M
    Brian Holley
    Fri Jul 30, 2010 7:04 am
    Food.com Groupie
    A Big Hi to Everyone. I have used pressure cookers now for about 50 years. They are wonderfu,used with a little bit of common sense there is not much that you can't do in a fraction of the time taken with pots and pans. I have few pressure cookers, Khun Rikon 2.7 ltr, a 4 ltr Magefesa with a 6 ltr of the same make. Just a few weeks ago I bought a CHINESE cooker for 10 euros (new) the lady I bought it from could not read chinese. This is a 8ltr cooker with 4 safety valves, it is better in my estimation than the Khun Rikon.

    I use a pressure cooker on a daily basis and wouldn't be without one (or two). This week I have family from the U.K. staying with us in Spain. I cooked nine curry dishes for my son today, the only thing that I cooked in the conventional way was the rice.
    aliceindallas
    Sat Jul 31, 2010 12:05 pm
    Newbie "Fry Cook" Poster
    I have been looking everywhere for a conversion chart which would compare the time required to cook specific foods in a crock pot vs. an electric pressure cooker. Like, with pot roast, you can be pretty sure it will be falling off the bone after 10 hours in the crock pot slow cooker. But how long does it take to get the same effect (off the bone) in a pressure cooker at high pressure? 40 minutes? 60? 2 hours?

    I also want to note that I always pre-brown all meats that go into either one of these cooking pots. And I sauté all veggies, onions, potatoes, etc with both. Mainly do this for the flavor and to seal in juices.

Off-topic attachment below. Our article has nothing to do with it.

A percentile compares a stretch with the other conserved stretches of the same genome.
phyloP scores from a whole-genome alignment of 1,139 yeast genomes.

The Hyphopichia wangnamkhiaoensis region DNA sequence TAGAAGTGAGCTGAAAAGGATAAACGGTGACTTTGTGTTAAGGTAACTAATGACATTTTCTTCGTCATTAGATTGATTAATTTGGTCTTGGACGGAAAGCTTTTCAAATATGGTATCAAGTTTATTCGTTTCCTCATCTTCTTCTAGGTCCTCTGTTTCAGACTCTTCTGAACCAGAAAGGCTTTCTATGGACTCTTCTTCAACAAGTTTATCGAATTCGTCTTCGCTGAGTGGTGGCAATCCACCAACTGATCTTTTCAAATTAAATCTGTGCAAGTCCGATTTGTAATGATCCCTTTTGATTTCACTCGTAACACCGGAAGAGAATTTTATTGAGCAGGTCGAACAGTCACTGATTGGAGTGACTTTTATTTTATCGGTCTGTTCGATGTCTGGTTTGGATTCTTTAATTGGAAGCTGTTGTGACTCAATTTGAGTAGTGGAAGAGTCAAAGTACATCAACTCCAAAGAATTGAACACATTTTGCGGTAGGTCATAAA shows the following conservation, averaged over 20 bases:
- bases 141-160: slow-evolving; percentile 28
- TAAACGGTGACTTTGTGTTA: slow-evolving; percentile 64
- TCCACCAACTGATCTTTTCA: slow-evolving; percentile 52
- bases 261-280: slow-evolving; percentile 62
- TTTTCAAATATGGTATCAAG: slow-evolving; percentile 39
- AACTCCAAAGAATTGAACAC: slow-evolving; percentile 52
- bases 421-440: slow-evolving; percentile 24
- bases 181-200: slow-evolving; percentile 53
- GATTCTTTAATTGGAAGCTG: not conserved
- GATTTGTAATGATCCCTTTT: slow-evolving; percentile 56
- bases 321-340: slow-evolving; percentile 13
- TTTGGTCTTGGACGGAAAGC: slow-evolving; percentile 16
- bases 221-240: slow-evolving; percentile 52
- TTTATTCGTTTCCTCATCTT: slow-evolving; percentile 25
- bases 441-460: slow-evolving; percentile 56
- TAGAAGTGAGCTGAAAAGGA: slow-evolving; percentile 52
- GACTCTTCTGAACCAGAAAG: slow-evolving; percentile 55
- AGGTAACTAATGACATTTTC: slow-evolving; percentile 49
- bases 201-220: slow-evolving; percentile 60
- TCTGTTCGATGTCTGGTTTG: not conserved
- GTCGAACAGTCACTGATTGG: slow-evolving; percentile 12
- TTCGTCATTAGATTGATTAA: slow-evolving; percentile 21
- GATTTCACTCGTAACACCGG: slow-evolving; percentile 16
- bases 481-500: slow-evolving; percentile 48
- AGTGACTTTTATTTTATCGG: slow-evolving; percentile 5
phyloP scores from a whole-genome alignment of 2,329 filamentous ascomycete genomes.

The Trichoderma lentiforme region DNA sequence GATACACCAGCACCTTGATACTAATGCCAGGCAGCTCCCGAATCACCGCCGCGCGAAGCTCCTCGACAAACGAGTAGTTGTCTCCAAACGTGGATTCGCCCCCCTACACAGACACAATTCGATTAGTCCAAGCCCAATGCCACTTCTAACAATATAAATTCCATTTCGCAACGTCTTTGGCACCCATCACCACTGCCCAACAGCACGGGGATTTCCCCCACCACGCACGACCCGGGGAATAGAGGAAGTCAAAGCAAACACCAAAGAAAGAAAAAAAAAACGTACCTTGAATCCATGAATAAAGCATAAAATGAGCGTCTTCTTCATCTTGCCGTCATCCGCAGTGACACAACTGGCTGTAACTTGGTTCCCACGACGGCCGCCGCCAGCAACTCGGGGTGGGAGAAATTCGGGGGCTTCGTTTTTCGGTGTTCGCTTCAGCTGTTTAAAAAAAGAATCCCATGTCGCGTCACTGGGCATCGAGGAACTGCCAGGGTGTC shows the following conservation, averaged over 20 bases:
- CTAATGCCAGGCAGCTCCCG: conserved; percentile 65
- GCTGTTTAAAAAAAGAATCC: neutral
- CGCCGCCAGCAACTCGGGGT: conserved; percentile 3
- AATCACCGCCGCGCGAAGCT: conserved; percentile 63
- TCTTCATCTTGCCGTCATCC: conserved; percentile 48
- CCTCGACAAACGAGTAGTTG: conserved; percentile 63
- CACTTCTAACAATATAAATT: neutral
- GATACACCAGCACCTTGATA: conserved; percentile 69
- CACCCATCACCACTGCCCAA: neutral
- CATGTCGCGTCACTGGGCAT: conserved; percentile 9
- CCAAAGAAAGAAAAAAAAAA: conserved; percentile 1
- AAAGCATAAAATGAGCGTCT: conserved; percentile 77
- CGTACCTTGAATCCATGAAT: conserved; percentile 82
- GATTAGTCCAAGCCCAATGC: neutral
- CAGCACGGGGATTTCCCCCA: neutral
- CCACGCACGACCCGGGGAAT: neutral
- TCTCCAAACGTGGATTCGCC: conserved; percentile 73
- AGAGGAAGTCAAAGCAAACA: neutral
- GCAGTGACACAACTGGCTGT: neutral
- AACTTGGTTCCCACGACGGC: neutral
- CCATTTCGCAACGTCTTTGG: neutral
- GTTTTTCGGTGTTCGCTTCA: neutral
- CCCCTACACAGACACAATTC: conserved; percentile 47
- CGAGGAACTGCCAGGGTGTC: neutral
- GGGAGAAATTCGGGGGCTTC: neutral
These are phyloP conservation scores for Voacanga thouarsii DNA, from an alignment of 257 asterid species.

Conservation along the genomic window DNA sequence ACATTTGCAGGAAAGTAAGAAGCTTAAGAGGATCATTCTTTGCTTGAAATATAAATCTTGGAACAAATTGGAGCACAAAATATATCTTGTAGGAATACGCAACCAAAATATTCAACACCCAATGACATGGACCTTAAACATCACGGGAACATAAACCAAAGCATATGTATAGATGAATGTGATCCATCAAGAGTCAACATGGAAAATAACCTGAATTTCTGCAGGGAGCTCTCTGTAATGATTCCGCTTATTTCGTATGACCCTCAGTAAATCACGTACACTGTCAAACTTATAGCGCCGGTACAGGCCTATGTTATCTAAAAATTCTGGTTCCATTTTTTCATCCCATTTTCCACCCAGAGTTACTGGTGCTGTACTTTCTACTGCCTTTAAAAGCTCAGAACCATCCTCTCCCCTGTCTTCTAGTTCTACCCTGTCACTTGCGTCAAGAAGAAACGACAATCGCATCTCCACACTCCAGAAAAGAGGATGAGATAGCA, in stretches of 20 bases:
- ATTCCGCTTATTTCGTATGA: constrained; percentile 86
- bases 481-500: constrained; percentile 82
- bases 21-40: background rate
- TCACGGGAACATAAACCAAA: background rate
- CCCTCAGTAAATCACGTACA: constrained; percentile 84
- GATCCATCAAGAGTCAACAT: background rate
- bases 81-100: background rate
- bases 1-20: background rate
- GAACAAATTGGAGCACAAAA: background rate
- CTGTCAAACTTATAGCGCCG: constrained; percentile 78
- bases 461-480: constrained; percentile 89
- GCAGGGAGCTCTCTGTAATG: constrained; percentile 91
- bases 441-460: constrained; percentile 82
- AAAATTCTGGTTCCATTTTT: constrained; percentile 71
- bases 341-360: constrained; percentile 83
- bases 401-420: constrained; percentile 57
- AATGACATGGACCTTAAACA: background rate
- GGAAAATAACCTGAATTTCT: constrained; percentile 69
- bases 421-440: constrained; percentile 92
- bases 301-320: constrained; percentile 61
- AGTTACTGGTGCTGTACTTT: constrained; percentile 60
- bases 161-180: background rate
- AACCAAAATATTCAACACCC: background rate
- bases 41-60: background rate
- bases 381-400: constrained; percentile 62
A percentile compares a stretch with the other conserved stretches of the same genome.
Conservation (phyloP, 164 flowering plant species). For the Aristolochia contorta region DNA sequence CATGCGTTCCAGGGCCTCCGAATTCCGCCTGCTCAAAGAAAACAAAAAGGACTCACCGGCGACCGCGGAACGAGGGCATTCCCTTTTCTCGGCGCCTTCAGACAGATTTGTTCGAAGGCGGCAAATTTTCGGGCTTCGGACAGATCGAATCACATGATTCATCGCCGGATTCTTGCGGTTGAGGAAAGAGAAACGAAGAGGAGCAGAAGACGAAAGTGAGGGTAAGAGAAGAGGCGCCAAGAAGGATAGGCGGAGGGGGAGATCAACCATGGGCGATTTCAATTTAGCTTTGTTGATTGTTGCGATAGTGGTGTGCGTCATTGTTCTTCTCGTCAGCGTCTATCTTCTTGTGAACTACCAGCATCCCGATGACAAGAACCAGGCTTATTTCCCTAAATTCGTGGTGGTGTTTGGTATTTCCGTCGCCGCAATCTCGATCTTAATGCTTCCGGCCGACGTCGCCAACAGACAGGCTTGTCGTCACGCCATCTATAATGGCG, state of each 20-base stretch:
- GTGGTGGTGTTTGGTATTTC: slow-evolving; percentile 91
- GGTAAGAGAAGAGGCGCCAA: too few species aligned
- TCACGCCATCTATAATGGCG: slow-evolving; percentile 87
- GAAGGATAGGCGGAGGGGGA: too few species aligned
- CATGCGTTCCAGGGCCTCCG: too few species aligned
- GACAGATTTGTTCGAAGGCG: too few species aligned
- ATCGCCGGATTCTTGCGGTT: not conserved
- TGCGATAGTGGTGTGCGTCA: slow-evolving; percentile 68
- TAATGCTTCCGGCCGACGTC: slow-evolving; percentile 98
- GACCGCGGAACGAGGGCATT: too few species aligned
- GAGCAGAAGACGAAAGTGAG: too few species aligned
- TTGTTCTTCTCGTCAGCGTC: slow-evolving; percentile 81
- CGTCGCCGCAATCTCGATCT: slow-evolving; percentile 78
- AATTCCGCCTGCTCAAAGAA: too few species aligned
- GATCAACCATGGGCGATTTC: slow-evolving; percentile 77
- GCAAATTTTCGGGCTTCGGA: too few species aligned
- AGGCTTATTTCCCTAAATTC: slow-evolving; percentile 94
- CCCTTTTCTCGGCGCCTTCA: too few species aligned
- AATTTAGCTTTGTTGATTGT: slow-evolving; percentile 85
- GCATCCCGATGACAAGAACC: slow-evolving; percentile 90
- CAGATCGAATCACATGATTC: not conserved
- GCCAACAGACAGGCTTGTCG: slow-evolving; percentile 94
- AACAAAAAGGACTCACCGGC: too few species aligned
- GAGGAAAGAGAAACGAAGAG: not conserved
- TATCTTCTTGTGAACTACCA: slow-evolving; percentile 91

But does anyone know of such a conversion or equivalency chart? I would be ever so thrilled to have one. Thanks
    Nana Chickens
    Wed Aug 18, 2010 2:36 pm
    Food.com Groupie
    With summer slowing down, hopefully, I thought I'd bump this up to the top.

    I have a Presto 23 quart pressure cooker/canner. Every summer I make jams, jellies and preserves. However, that's it! Sad, so very sad I never researched the joys or pressure cookling until I read this entire thread last week. Well, that's not entirely true. Last year I did cook some of our older chickens and made a great chicken and dumplings. The broth was probabley the best broth I ever made. OMG, I am so excited to start some OAMC.

    Hublet and I are retired and work a small "Hobby" "Homestead" farm. We raise close to 90% of what we consume, foodwise. Including, raising our own, beef, pork, lamb and poultry. We have a pond stocked with catfish, but it's rare that we fish and we have goats, but we don't eat them either. Our goats are too much like our children and close friends.

    Our youngest son, his wife and 3 grands live out here in the same town and come for dinner almost every Sunday. We also get out of town company. The pressure cooker will be a huge time saver for me. That along with my slow cooker and my FoodSaver, I'll have it "made in the shade".

    I hope to make, pot roasts, goulashes, lamb stews, chicken and hams, beef and pork stocks and even cheesecakes.

    Thank you so much for having this thread and giving me so much inspiration.

    Leslie
    **Tinkerbell**
    Fri Aug 20, 2010 8:09 pm
    Food.com Groupie
    Hi, Leslie! wave.gif

    I know, I love this thread too! I have yet to use my pressure canner for cooking, but I am looking forward to it.